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CitationCronin, E. H., Ogden, P., Young, J. A., & Laycock, W. (1978). The ecological niches of poisonous plants in range communities. Journal of Range Management, 31(5), 328-334.
PublisherSociety for Range Management
JournalJournal of Range Management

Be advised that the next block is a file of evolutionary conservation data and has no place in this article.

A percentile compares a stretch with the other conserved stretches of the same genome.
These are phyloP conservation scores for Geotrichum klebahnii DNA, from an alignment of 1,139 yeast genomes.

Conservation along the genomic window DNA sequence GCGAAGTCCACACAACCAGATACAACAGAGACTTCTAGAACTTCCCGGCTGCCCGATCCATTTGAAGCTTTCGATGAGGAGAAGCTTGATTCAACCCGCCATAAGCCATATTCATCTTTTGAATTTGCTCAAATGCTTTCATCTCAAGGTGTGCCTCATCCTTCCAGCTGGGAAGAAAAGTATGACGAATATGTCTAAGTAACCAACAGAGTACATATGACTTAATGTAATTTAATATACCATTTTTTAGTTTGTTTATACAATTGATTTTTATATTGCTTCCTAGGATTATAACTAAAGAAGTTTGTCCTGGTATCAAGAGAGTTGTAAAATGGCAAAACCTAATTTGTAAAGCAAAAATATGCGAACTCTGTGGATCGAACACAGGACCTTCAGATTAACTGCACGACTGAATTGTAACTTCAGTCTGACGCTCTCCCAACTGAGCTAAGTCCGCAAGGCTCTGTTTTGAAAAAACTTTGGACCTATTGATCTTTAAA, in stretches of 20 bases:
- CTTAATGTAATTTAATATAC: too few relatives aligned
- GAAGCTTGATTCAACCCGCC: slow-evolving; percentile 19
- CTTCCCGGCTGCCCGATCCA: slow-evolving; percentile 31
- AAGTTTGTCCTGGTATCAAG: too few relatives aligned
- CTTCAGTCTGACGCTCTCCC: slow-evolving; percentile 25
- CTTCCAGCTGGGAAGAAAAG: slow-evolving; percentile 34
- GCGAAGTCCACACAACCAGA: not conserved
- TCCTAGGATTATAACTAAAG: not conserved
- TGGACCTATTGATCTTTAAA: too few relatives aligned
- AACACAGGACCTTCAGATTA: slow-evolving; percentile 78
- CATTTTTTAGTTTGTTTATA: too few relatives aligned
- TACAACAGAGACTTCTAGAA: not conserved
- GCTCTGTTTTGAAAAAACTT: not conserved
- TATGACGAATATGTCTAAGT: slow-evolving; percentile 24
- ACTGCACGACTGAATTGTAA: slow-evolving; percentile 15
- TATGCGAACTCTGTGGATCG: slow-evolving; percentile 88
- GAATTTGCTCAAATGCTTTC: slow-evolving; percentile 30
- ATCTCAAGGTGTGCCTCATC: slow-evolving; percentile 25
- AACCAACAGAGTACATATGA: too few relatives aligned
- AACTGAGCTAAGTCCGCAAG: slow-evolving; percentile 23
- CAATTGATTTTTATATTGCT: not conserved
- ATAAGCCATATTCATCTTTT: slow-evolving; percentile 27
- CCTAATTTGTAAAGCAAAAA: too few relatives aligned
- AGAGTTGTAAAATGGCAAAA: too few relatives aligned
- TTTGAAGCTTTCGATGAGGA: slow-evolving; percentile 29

AbstractSo many diverse plant species are poisonous to domestic livestock that it seems highly improbable that a universal competitive advantage is common to all poisonous species. Plant poisons may have originated in mutations that were of no direct adaptive value. Once these secondary chemical products became established in the physiologic systems of plants, their interactions with insects and rodents that consumed the seeds, seedlings, or herbage of the plant may have given them adaptive value. Evolution of resistance to poisons of plants by the herbivores probably has led to the proliferation of species in genera that contain many poisonous species such as Astragalus. The study of such relationships should be given priority in range ecology to achieve effective management of the range resource. Some poisonous plant species have also evolved allelopathic defense mechanisms that enhance competitive advantages. The coevolution of poisonous plants, large herbivores, and rumen microfloras offers intriguing possibilities for study that may answer questions basic to the future success of range management.